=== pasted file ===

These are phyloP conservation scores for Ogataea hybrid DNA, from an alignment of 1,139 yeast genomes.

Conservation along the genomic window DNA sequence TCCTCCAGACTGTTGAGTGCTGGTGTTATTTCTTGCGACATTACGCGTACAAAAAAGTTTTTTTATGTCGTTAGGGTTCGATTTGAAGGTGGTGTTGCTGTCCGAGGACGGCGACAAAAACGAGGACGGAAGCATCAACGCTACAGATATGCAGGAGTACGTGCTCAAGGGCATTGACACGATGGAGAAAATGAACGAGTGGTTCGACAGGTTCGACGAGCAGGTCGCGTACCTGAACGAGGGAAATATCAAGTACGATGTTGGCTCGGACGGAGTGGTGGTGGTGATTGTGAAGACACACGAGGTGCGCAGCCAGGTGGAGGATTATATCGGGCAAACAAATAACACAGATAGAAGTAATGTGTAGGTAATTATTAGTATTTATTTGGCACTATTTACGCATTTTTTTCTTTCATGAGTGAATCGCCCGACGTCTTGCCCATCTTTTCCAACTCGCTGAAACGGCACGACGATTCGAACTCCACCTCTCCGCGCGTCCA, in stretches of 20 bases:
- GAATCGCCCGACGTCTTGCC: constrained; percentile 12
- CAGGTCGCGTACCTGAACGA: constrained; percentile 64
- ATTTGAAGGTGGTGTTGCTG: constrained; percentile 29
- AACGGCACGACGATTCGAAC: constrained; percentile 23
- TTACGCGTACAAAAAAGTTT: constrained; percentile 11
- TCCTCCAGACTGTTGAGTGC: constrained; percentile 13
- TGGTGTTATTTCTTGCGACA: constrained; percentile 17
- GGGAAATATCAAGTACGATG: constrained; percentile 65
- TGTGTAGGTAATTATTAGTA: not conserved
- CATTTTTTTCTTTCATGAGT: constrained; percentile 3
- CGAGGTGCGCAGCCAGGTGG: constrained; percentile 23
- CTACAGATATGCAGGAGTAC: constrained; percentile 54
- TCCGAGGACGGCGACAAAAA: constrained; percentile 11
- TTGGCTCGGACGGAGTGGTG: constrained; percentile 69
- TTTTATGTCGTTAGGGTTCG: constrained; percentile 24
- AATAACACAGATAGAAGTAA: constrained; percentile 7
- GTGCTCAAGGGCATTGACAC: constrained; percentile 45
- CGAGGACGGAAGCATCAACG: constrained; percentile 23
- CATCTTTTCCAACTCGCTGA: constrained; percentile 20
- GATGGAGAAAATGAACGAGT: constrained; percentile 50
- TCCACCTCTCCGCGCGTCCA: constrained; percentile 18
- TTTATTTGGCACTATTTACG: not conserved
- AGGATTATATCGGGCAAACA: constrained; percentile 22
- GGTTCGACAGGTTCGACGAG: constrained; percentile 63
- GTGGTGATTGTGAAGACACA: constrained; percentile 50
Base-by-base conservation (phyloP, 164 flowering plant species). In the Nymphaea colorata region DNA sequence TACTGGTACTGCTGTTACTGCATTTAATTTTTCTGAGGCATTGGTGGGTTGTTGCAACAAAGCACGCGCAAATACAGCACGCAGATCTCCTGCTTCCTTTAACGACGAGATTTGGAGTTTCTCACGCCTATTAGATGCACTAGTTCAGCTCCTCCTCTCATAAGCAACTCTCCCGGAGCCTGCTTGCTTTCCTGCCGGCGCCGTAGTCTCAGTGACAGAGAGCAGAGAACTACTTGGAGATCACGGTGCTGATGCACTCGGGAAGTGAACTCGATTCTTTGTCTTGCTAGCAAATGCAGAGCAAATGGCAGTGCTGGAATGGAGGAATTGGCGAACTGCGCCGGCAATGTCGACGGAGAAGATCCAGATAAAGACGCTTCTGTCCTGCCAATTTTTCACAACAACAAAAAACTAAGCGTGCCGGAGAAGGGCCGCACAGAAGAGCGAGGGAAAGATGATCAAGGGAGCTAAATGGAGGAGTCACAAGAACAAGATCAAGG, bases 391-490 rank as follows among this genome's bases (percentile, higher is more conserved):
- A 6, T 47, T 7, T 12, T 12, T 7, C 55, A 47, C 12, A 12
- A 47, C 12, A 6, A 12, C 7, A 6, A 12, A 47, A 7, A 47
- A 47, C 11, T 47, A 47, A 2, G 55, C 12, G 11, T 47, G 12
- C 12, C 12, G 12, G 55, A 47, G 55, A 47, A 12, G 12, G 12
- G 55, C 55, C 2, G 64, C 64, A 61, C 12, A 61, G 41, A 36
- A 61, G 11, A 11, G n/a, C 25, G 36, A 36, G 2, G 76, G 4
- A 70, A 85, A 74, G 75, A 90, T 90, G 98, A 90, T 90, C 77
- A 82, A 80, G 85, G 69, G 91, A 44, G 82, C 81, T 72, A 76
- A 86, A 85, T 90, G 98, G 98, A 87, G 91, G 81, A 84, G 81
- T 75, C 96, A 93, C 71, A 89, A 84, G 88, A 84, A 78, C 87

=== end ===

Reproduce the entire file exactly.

These are phyloP conservation scores for Ogataea hybrid DNA, from an alignment of 1,139 yeast genomes.

Conservation along the genomic window DNA sequence TCCTCCAGACTGTTGAGTGCTGGTGTTATTTCTTGCGACATTACGCGTACAAAAAAGTTTTTTTATGTCGTTAGGGTTCGATTTGAAGGTGGTGTTGCTGTCCGAGGACGGCGACAAAAACGAGGACGGAAGCATCAACGCTACAGATATGCAGGAGTACGTGCTCAAGGGCATTGACACGATGGAGAAAATGAACGAGTGGTTCGACAGGTTCGACGAGCAGGTCGCGTACCTGAACGAGGGAAATATCAAGTACGATGTTGGCTCGGACGGAGTGGTGGTGGTGATTGTGAAGACACACGAGGTGCGCAGCCAGGTGGAGGATTATATCGGGCAAACAAATAACACAGATAGAAGTAATGTGTAGGTAATTATTAGTATTTATTTGGCACTATTTACGCATTTTTTTCTTTCATGAGTGAATCGCCCGACGTCTTGCCCATCTTTTCCAACTCGCTGAAACGGCACGACGATTCGAACTCCACCTCTCCGCGCGTCCA, in stretches of 20 bases:
- GAATCGCCCGACGTCTTGCC: constrained; percentile 12
- CAGGTCGCGTACCTGAACGA: constrained; percentile 64
- ATTTGAAGGTGGTGTTGCTG: constrained; percentile 29
- AACGGCACGACGATTCGAAC: constrained; percentile 23
- TTACGCGTACAAAAAAGTTT: constrained; percentile 11
- TCCTCCAGACTGTTGAGTGC: constrained; percentile 13
- TGGTGTTATTTCTTGCGACA: constrained; percentile 17
- GGGAAATATCAAGTACGATG: constrained; percentile 65
- TGTGTAGGTAATTATTAGTA: not conserved
- CATTTTTTTCTTTCATGAGT: constrained; percentile 3
- CGAGGTGCGCAGCCAGGTGG: constrained; percentile 23
- CTACAGATATGCAGGAGTAC: constrained; percentile 54
- TCCGAGGACGGCGACAAAAA: constrained; percentile 11
- TTGGCTCGGACGGAGTGGTG: constrained; percentile 69
- TTTTATGTCGTTAGGGTTCG: constrained; percentile 24
- AATAACACAGATAGAAGTAA: constrained; percentile 7
- GTGCTCAAGGGCATTGACAC: constrained; percentile 45
- CGAGGACGGAAGCATCAACG: constrained; percentile 23
- CATCTTTTCCAACTCGCTGA: constrained; percentile 20
- GATGGAGAAAATGAACGAGT: constrained; percentile 50
- TCCACCTCTCCGCGCGTCCA: constrained; percentile 18
- TTTATTTGGCACTATTTACG: not conserved
- AGGATTATATCGGGCAAACA: constrained; percentile 22
- GGTTCGACAGGTTCGACGAG: constrained; percentile 63
- GTGGTGATTGTGAAGACACA: constrained; percentile 50
Base-by-base conservation (phyloP, 164 flowering plant species). In the Nymphaea colorata region DNA sequence TACTGGTACTGCTGTTACTGCATTTAATTTTTCTGAGGCATTGGTGGGTTGTTGCAACAAAGCACGCGCAAATACAGCACGCAGATCTCCTGCTTCCTTTAACGACGAGATTTGGAGTTTCTCACGCCTATTAGATGCACTAGTTCAGCTCCTCCTCTCATAAGCAACTCTCCCGGAGCCTGCTTGCTTTCCTGCCGGCGCCGTAGTCTCAGTGACAGAGAGCAGAGAACTACTTGGAGATCACGGTGCTGATGCACTCGGGAAGTGAACTCGATTCTTTGTCTTGCTAGCAAATGCAGAGCAAATGGCAGTGCTGGAATGGAGGAATTGGCGAACTGCGCCGGCAATGTCGACGGAGAAGATCCAGATAAAGACGCTTCTGTCCTGCCAATTTTTCACAACAACAAAAAACTAAGCGTGCCGGAGAAGGGCCGCACAGAAGAGCGAGGGAAAGATGATCAAGGGAGCTAAATGGAGGAGTCACAAGAACAAGATCAAGG, bases 391-490 rank as follows among this genome's bases (percentile, higher is more conserved):
- A 6, T 47, T 7, T 12, T 12, T 7, C 55, A 47, C 12, A 12
- A 47, C 12, A 6, A 12, C 7, A 6, A 12, A 47, A 7, A 47
- A 47, C 11, T 47, A 47, A 2, G 55, C 12, G 11, T 47, G 12
- C 12, C 12, G 12, G 55, A 47, G 55, A 47, A 12, G 12, G 12
- G 55, C 55, C 2, G 64, C 64, A 61, C 12, A 61, G 41, A 36
- A 61, G 11, A 11, G n/a, C 25, G 36, A 36, G 2, G 76, G 4
- A 70, A 85, A 74, G 75, A 90, T 90, G 98, A 90, T 90, C 77
- A 82, A 80, G 85, G 69, G 91, A 44, G 82, C 81, T 72, A 76
- A 86, A 85, T 90, G 98, G 98, A 87, G 91, G 81, A 84, G 81
- T 75, C 96, A 93, C 71, A 89, A 84, G 88, A 84, A 78, C 87